Wednesday, December 5, 2007

Conventional auctions

Recently, I won 1 lot in the Romano auction and 1 lot in the Unistamps auction. These auctions were both in October, and yesterday I received the lot from Romano. The one from Unistamps has yet to show up, and they haven't responded to my last 3 e-mails. I paid for the lots via credit card the day the invoices were sent out, which was within a few days of the auction close. Not only are the conventional auction houses slower than e-bay, they charge a huge amount of fees on top of a winning bid.
The Romano auction for example, had a commission (15%), credit card fee (4%), bank fee ($5), shipping ($5) and handling ($2). A total of $36 in fees for a $120 item, which is 30%. It took what started out as a good deal and made it a not so good deal. I guess I should have looked into all the fees upfront more, but I think I will need to reconsider bidding in auctions from now on. The fees just make it not a good way to add to my collection.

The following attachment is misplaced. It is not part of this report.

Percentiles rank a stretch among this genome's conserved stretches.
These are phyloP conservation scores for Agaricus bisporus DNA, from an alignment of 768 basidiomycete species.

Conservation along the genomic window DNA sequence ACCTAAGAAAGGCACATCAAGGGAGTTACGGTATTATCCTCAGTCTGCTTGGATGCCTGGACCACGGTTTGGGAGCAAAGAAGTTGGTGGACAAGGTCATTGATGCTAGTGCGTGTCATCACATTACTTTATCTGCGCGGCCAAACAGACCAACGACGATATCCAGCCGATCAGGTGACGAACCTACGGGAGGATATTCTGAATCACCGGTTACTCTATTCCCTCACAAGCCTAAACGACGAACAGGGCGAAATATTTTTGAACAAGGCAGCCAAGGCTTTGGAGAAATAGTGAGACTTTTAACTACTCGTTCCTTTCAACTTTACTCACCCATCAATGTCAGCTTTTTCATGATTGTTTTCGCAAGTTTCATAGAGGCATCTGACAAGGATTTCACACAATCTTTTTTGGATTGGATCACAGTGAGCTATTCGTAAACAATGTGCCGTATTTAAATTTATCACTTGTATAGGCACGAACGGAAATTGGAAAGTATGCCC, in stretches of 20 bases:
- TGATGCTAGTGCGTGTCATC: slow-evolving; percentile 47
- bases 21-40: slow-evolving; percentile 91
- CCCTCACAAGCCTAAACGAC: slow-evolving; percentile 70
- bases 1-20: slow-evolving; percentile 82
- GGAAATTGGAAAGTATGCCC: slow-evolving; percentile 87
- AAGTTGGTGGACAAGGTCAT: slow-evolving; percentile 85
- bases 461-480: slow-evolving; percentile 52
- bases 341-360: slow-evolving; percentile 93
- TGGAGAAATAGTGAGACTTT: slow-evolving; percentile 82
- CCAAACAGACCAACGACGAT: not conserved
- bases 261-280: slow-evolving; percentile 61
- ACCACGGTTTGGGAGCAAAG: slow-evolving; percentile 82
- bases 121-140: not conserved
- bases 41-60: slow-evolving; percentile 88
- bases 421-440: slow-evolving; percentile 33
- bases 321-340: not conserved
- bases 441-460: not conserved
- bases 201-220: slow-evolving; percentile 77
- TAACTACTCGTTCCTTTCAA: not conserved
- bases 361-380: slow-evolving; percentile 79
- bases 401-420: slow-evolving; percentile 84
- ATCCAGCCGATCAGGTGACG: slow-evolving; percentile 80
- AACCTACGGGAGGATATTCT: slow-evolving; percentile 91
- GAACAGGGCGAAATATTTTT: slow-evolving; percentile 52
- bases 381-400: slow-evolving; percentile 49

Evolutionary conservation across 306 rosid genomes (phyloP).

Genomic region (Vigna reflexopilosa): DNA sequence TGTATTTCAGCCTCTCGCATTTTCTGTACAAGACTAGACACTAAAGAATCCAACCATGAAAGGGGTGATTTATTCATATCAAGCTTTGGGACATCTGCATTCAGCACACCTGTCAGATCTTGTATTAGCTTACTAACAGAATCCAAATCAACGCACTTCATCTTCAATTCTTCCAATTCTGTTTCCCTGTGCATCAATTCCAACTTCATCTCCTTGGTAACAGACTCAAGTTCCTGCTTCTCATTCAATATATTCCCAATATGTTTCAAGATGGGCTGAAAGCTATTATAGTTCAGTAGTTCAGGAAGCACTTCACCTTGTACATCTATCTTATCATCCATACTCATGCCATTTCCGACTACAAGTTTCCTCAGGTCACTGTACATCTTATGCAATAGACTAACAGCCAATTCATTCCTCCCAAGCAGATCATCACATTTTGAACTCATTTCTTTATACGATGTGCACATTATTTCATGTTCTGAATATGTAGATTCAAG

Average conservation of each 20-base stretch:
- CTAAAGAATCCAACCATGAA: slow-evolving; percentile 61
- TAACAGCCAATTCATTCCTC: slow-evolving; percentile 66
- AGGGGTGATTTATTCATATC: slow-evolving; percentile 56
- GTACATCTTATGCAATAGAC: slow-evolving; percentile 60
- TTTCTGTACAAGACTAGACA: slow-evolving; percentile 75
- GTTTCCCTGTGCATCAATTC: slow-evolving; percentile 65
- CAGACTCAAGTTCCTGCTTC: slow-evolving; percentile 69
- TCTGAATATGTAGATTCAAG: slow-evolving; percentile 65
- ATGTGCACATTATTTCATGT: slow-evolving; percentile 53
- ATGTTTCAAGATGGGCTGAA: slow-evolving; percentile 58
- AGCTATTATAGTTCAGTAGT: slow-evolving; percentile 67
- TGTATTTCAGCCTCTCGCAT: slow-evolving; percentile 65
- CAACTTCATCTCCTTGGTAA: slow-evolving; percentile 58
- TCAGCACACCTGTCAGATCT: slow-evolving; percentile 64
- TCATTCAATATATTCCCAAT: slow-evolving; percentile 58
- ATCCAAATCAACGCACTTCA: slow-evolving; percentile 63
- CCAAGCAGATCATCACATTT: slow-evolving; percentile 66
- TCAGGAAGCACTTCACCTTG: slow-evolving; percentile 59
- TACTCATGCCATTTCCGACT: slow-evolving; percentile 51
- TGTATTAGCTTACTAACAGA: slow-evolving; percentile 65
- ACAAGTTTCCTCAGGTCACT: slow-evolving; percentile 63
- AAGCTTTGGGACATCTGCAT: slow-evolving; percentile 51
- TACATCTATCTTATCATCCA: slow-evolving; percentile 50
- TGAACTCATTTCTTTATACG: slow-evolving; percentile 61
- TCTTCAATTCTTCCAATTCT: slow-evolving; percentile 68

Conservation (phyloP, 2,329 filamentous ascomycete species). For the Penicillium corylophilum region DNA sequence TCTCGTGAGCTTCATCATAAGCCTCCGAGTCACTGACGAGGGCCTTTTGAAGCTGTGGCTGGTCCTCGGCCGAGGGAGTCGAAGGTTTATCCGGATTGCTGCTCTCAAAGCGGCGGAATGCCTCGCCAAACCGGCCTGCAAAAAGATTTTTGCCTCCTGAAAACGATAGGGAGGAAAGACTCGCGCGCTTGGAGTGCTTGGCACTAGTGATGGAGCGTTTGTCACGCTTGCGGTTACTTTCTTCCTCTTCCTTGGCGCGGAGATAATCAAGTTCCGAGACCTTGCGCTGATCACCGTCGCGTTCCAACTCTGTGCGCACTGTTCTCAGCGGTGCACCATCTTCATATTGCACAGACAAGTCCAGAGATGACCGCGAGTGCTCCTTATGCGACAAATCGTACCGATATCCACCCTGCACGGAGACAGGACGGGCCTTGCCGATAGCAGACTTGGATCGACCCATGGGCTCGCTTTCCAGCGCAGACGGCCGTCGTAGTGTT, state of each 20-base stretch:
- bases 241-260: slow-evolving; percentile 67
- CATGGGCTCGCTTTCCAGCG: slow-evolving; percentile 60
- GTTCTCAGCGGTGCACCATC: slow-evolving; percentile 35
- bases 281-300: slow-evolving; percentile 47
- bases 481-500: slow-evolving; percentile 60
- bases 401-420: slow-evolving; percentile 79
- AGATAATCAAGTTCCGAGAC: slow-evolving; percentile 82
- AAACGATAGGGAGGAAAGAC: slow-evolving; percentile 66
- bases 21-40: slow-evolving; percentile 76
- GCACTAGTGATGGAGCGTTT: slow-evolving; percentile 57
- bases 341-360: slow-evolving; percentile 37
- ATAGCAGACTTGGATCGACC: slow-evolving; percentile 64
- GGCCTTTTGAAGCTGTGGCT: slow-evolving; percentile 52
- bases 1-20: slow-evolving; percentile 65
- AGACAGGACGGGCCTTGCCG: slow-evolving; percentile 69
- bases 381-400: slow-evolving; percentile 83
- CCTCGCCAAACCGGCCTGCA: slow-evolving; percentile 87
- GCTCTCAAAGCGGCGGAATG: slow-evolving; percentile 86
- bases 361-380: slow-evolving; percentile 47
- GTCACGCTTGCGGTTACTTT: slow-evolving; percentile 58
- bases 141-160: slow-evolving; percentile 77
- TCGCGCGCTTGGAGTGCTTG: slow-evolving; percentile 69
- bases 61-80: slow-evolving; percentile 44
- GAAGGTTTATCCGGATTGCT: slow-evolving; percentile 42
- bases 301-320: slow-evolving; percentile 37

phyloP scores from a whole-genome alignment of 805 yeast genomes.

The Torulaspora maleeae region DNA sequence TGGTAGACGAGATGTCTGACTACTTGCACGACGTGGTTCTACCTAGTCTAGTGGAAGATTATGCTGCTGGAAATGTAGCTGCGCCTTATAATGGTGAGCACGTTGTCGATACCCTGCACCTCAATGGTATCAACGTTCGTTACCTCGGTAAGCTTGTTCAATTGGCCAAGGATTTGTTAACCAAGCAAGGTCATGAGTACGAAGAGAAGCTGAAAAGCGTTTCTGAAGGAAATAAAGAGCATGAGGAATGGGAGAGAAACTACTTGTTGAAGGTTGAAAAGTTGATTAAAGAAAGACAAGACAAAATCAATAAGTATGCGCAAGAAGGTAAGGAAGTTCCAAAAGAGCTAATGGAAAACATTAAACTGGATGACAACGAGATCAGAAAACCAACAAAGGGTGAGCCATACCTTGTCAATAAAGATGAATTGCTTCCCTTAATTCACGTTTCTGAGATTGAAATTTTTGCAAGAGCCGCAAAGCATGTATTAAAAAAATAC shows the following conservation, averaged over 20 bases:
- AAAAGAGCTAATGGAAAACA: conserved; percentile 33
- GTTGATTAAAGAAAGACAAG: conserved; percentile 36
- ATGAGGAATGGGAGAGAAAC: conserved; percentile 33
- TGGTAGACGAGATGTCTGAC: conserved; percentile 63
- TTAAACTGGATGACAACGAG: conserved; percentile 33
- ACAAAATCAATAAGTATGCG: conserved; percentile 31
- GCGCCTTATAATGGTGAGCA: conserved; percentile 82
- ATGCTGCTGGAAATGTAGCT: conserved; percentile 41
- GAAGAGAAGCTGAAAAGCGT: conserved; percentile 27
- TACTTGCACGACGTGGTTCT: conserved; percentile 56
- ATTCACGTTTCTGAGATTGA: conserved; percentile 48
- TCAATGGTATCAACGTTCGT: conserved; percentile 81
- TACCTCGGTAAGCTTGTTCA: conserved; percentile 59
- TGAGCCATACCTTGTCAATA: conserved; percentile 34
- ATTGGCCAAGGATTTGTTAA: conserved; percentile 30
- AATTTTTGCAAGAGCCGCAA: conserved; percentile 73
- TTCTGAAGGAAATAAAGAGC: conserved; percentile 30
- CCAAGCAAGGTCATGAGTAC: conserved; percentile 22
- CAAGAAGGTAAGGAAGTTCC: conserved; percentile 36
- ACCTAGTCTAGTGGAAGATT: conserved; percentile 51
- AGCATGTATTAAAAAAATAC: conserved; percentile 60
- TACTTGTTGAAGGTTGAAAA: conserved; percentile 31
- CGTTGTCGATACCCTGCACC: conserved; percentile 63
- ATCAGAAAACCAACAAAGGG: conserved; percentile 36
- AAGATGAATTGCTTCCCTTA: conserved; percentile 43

Contrast this with E-bay, where the only fee I pay on top of a winning bid is shipping. I do take shipping into account when bidding on e-bay, and have not bid on lots that had large shipping charges, or I have looked to buy multiple lots from the same seller to combine shipping and save.
I think conventional auctions have positioned themselves as serving the niche high end of the market for stamps, ceding the mid-range lots to e-bay, and the low end lots to stamp shows or mail order dealers. How long can conventional auctions survive if they are limiting there market so dramatically? How many people are out there willing to spend 30% over there bids to cover fees? Won't the fees have to increase to cover the auctions fixed costs (printing the catalog, advertising, staff, postage fees for mailing the catalogs, etc) as fewer buyers participate? Doesn't seem like a good long term future here.

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